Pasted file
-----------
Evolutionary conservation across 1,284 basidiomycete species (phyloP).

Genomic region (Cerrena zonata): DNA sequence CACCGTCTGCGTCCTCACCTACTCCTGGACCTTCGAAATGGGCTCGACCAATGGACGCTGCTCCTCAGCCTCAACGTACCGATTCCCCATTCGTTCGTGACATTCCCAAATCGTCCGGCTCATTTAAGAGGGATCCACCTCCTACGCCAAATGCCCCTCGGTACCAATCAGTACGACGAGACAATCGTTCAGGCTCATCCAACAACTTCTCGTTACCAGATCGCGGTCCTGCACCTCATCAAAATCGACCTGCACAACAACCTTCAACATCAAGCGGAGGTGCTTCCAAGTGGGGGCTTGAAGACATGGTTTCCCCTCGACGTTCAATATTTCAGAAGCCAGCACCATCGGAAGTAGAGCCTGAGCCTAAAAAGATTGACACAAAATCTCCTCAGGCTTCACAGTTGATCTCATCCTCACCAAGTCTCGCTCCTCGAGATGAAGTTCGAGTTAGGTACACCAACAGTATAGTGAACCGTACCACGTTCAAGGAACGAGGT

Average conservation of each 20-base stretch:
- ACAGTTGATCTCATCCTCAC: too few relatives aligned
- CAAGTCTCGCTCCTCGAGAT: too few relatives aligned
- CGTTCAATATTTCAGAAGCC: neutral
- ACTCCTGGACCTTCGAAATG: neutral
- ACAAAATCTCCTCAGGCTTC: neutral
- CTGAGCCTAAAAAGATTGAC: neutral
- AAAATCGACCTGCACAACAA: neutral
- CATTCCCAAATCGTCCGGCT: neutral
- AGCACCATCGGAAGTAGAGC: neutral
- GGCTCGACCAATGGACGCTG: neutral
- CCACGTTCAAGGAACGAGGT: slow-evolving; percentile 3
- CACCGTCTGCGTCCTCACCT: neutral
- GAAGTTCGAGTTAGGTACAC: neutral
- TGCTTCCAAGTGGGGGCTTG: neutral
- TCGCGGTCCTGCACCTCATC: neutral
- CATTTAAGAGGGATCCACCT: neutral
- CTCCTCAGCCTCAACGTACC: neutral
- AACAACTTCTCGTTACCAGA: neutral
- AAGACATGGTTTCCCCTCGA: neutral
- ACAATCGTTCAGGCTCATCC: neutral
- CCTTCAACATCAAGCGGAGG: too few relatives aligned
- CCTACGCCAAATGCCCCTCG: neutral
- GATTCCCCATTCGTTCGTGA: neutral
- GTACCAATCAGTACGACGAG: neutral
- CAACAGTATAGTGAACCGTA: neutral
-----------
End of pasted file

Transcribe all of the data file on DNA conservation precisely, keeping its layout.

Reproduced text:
Evolutionary conservation across 1,284 basidiomycete species (phyloP).

Genomic region (Cerrena zonata): DNA sequence CACCGTCTGCGTCCTCACCTACTCCTGGACCTTCGAAATGGGCTCGACCAATGGACGCTGCTCCTCAGCCTCAACGTACCGATTCCCCATTCGTTCGTGACATTCCCAAATCGTCCGGCTCATTTAAGAGGGATCCACCTCCTACGCCAAATGCCCCTCGGTACCAATCAGTACGACGAGACAATCGTTCAGGCTCATCCAACAACTTCTCGTTACCAGATCGCGGTCCTGCACCTCATCAAAATCGACCTGCACAACAACCTTCAACATCAAGCGGAGGTGCTTCCAAGTGGGGGCTTGAAGACATGGTTTCCCCTCGACGTTCAATATTTCAGAAGCCAGCACCATCGGAAGTAGAGCCTGAGCCTAAAAAGATTGACACAAAATCTCCTCAGGCTTCACAGTTGATCTCATCCTCACCAAGTCTCGCTCCTCGAGATGAAGTTCGAGTTAGGTACACCAACAGTATAGTGAACCGTACCACGTTCAAGGAACGAGGT

Average conservation of each 20-base stretch:
- ACAGTTGATCTCATCCTCAC: too few relatives aligned
- CAAGTCTCGCTCCTCGAGAT: too few relatives aligned
- CGTTCAATATTTCAGAAGCC: neutral
- ACTCCTGGACCTTCGAAATG: neutral
- ACAAAATCTCCTCAGGCTTC: neutral
- CTGAGCCTAAAAAGATTGAC: neutral
- AAAATCGACCTGCACAACAA: neutral
- CATTCCCAAATCGTCCGGCT: neutral
- AGCACCATCGGAAGTAGAGC: neutral
- GGCTCGACCAATGGACGCTG: neutral
- CCACGTTCAAGGAACGAGGT: slow-evolving; percentile 3
- CACCGTCTGCGTCCTCACCT: neutral
- GAAGTTCGAGTTAGGTACAC: neutral
- TGCTTCCAAGTGGGGGCTTG: neutral
- TCGCGGTCCTGCACCTCATC: neutral
- CATTTAAGAGGGATCCACCT: neutral
- CTCCTCAGCCTCAACGTACC: neutral
- AACAACTTCTCGTTACCAGA: neutral
- AAGACATGGTTTCCCCTCGA: neutral
- ACAATCGTTCAGGCTCATCC: neutral
- CCTTCAACATCAAGCGGAGG: too few relatives aligned
- CCTACGCCAAATGCCCCTCG: neutral
- GATTCCCCATTCGTTCGTGA: neutral
- GTACCAATCAGTACGACGAG: neutral
- CAACAGTATAGTGAACCGTA: neutral